Island Pro Digital : The Problem SolversAugust 2012 By Julie Greenbaum, Associate Editor
While most companies were trying to remain afloat during the recession in 2009, Hauppauge, NY-based trade printer Island Pro Digital was just getting started. By creating a physical and digital media platform, co-owners Kurt and Kyle Kubik poised the company for growth and transformed it into one of the most successful (and busiest) trade shops in Long Island.
"After working 22 years for a prepress company that was going out of business, I was at a crossroads and needed to decide if I wanted to work for someone else or start my own business," recalls Kurt Kubik. "So, I spoke with my wife and my son Kyle, a communications major with a video background, and Kyle and I decided to launch our own company."
Feeling that the general public has a misconception of the printing industry, they decided to move away from falling into that category of business, and started billing Island Pro Digital as a media fabrication company.
Today, aside from the trade and specialty work that other printers can't handle, the company serves a variety of vertical markets, including ad agencies, designers, manufacturers and small businesses/independent entrepreneurs. It offers a wide range of services, including sheetfed offset and digital printing with variable data capabilities, wide-format digital printing, binding and finishing, as well as the production of cartons, mockups and short-run packaging.
An Expansive Reach
The 13-employee operation now serves hundreds of clients in the greater New York area and across the United States. To accommodate this growth, last October the company moved from a 6,000-square-foot facility in Islandia, NY, into a 10,000-square-foot location in Hauppauge, NY.
Printed products range from posters and banners, to business cards, stationery, forms, calendars, and trade show and point-of-purchase (POP) displays. Island Pro also offers video and audio production, Website development, Website hosting and e-mail blasts. "Research and development has become a unique part of our business, as well, because it really pushes our limits to what we can handle and produce with the equipment that we have in-house," adds Kurt Kubik.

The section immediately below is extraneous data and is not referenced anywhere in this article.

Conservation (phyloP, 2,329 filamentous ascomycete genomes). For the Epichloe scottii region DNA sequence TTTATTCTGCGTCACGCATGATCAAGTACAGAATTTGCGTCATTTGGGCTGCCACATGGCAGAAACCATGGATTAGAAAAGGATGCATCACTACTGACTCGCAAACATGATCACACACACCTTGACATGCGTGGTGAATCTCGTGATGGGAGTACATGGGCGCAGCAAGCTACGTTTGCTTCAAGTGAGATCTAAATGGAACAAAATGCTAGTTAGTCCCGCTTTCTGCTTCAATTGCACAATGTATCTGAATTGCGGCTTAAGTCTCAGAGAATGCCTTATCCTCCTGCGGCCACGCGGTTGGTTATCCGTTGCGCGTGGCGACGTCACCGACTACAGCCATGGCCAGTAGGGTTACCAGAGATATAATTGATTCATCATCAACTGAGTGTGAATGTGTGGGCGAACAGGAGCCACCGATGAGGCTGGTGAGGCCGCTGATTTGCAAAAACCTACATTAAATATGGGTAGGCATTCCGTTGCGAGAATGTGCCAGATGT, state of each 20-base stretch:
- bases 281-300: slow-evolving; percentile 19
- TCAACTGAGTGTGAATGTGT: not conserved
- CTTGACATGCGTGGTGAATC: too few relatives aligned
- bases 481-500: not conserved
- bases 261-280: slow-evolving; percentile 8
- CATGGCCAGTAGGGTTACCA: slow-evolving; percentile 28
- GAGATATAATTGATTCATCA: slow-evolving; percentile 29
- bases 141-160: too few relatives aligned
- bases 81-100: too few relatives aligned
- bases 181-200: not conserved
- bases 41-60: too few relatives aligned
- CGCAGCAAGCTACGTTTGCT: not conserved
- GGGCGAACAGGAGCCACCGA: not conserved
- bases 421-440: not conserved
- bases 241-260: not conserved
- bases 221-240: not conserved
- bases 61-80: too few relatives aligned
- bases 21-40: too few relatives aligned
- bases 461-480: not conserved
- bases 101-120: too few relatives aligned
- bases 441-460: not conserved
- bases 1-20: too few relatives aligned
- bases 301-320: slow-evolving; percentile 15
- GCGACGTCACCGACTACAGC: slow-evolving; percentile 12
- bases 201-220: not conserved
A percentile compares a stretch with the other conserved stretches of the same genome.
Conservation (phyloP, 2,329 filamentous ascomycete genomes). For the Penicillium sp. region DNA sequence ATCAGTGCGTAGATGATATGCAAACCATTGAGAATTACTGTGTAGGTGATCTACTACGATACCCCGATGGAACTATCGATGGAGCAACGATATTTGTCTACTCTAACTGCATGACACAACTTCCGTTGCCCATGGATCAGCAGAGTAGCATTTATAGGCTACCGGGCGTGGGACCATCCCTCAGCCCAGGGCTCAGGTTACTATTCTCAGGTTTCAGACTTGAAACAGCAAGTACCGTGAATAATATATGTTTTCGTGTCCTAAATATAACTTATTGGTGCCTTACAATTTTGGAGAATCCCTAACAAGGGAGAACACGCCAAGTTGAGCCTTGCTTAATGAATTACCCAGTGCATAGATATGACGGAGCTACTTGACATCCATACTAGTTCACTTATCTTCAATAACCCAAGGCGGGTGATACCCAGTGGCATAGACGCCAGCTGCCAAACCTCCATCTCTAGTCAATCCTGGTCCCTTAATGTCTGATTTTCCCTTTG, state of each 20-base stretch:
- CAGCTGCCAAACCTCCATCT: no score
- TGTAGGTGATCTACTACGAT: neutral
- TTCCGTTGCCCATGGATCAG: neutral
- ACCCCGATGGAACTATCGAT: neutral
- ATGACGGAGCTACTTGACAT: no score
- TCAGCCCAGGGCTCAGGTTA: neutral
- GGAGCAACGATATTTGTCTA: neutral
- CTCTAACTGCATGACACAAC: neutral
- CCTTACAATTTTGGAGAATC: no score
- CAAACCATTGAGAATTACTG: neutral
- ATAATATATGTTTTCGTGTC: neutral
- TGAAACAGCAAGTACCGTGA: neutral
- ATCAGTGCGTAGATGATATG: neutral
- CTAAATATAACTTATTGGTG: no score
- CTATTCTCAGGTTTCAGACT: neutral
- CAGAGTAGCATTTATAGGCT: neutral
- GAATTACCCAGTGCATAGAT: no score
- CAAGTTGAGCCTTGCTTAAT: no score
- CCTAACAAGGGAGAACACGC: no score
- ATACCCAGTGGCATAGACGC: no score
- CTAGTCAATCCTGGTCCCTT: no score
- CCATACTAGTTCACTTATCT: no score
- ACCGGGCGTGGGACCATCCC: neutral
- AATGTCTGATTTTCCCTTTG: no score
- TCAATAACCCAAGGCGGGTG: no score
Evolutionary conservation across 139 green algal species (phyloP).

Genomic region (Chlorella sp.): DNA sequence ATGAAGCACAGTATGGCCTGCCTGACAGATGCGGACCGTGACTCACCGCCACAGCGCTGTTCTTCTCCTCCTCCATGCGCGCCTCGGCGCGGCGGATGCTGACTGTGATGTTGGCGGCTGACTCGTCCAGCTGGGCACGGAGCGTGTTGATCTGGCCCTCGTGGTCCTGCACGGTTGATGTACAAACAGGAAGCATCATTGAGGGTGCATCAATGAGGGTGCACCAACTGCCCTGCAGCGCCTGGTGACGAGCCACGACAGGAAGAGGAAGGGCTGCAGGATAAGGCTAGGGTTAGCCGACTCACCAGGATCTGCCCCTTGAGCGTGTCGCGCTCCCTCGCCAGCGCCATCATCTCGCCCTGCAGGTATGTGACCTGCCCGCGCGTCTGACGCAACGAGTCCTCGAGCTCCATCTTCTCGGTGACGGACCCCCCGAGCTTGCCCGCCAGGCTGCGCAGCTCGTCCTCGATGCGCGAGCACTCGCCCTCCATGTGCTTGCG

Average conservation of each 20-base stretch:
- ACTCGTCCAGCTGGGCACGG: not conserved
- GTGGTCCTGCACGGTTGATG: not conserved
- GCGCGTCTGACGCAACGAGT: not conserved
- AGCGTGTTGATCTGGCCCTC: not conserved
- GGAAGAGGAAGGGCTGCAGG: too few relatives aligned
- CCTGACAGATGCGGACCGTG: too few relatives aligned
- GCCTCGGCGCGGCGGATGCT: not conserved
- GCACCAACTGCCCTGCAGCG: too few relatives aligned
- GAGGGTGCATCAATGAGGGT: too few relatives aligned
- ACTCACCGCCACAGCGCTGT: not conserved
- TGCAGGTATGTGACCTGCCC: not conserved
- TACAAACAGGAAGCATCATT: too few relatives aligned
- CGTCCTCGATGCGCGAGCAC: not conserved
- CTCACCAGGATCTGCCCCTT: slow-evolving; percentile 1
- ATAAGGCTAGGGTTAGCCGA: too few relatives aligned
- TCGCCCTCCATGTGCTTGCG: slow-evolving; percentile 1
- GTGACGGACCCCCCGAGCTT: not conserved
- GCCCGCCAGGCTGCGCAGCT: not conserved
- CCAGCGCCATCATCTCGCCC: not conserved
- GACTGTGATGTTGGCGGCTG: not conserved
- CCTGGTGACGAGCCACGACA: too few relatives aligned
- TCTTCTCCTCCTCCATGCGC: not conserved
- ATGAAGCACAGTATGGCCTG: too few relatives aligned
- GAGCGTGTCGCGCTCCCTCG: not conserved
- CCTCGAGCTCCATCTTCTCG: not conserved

Today, Island Pro Digital rarely turns down a project and finds that, from conceptualization to fulfillment, most jobs can now be produced in-house. For example, when a client needed a large box order of 60,000 boxes—a typical run is 15,000 boxes—the shop was able to produce them in just five business days. "It wasn't based on our prices, but more that we were able to turn around a job like this—which isn't really our niche—in such a short amount of time," Kurt Kubik points out. He also recalls another job where a client needed 150 boxes the next day. "I told the customer to come back in an hour. While he was gone, we created a mockup. It wasn't perfect, but it was good enough for us to know which direction we needed to take. I will never forget the look on his face—it was like I birthed his first child."
Since Island Pro Digital's clients and their needs seem to change on a daily basis, the company places a major emphasis on cross-training its employees. At the end of last year, the company implemented a farm system to train employees who lacked prior experience in the printing industry. "There are less people going to school today to study printing and graphic communications. So, we find talented people and mold them into what we need, while also giving them a new set of skills that they can grow with," stresses Kyle Kubik.